Dancing in the Rain

09/09/2013

Yugoslavia / 1961 / Slovenian

Directed by Boštjan Hladnik

With Duša Počkaj, Miha Baloh, Rado Nakrst

Still from 'Dancing in the Rain'Peter, an elementary school art teacher, lives on a drab bed, surrounded by easels, paintings, and cigarette butts. He sometimes shares his space with Maruša, a stage actress who is several years his senior. The two seem eager to one day be rid of one another, and seem just as unable to let one another go. It is around the borders of this sad, charcoal sketch that Dancing in the Rain chews, wending its termite-circles to the center, til it digs deep within the insecurities and longing of its impossibly isolated characters. Each of them is a trench in which a dream of excitement and fulfillment in the city has gone to die. Hladnik’s film, more than a bravado litany of trick and subjective cinematography, more than an eccentric brooder, is an omnivorous autopsy of those dreams, one that double-exposes them with the concrete, with what is remembered, to discern their true shapes.

A sultry prostitute named Magda decries Peter as an “animal” early one morning as he kicks her out of his room. But, the woman he trashes is in turn treasured by his batty landlord, Anton, who harbors a fixation with her, and secretly despises Peter for having used her. Women, in the film, aren’t merely Madonnas to the men around them, they are cobwebbed relics. They could be slumped over, dead, and it would not make any difference. Old, sad Anton puts more energy into hating Peter than to worshiping from a distance the woman with whom he is obsessed. Maruša, meanwhile, has an admirer in the awkward, young prompter in the theatre where she works. He hovers close to her, another unknown enemy of the brash, boorish Peter.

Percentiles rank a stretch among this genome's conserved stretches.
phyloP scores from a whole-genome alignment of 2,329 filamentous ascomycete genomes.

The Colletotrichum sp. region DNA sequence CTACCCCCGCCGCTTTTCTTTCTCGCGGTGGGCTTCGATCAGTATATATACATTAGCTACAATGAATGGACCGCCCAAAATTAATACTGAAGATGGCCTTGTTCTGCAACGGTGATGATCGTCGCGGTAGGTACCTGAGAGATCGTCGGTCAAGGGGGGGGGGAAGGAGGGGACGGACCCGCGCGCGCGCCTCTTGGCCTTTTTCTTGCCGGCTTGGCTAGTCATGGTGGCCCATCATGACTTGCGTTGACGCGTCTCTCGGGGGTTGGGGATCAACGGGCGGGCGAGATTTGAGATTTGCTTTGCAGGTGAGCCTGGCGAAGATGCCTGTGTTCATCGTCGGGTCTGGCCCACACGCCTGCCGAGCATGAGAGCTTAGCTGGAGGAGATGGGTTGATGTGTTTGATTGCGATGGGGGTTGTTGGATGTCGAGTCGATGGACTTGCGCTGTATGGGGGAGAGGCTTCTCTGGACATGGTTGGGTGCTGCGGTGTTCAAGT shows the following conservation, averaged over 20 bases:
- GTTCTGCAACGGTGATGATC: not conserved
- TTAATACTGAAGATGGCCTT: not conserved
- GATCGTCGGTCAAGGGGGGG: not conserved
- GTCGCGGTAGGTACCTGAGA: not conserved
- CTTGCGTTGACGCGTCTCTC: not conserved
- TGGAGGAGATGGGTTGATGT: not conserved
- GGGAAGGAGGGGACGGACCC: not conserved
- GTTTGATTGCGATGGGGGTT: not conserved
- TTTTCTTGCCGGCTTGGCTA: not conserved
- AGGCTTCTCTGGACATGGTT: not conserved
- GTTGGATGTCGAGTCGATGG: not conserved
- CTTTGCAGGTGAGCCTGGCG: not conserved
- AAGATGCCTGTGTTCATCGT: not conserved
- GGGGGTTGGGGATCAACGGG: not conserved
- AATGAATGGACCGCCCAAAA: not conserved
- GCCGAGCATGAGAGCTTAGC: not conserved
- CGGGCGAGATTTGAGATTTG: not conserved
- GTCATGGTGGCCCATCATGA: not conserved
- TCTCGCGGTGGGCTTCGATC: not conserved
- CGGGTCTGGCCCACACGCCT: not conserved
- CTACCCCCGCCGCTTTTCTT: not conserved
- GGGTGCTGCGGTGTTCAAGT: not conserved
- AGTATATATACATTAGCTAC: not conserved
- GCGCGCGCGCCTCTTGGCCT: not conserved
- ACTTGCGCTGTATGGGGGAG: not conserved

Maruša seems to have gotten by for so many years on the basis of her cupie-doll features and  red hair. At least that’s how Peter would have it, and he has no problem telling her that, over and over. Meanwhile, she wields his youth against him, telling him he’s on the fast-track to dereliction. These squalid exchanges continue endlessly, over little pitchers of wine in a cheap restaurant. Only when they are apart do things thaw between them; alone at the table, he apologizes to her, before realizing she has vanished. She, in turn, is secretly devastated by his abuse. Of course sometimes their eyes connect lovingly over whiskey glasses, but then things deteriorate to the usual, self-hating attacks. “Day after day we invent torments for each other,” he admits in one of his less-obtuse moments.

Still from 'Dancing in the Rain'The pair bait each other to run away, each with the comforting knowledge that the other is trapped in place. Maruša finds distraction in tempting her young acolyte onward, appearing more and more goddess-like and mute, evasive to his slithering fingertips. And then there’s Peter, who seems too single-minded, even in his soused ruminations, to be able to be distracted. But his solace comes from his dreams, ever-increasing in their death-imagery, which have him pursuing the perfect shape of a woman behind a curtain, hand cupped to the air. Perhaps she is a faceless amalgam of the women in his life, but infinitely desirable because she is yet unsullied by his indelicate mitts.

All of the characters share in their unenviable poverty, their indifference, their yearning that, far from being suffered with subtlety, gets shouted into echoless corridors and windowless rooms. In the young man who watches her day and night, Maruša experiences a reconstitution of the shallow adulation she probably received from theatre audiences when she was young. This prompter doesn’t care about her age, baggage or lifestyle. The man she hangs onto, meanwhile, despises every last detail about her. Peter is a hardened stump of self-defeating violence, Maruša the ultimate portrayal of grace eaten away from within by insecurity. His thorniness and her hollowness compliment each other, fit together in a horrible complacency.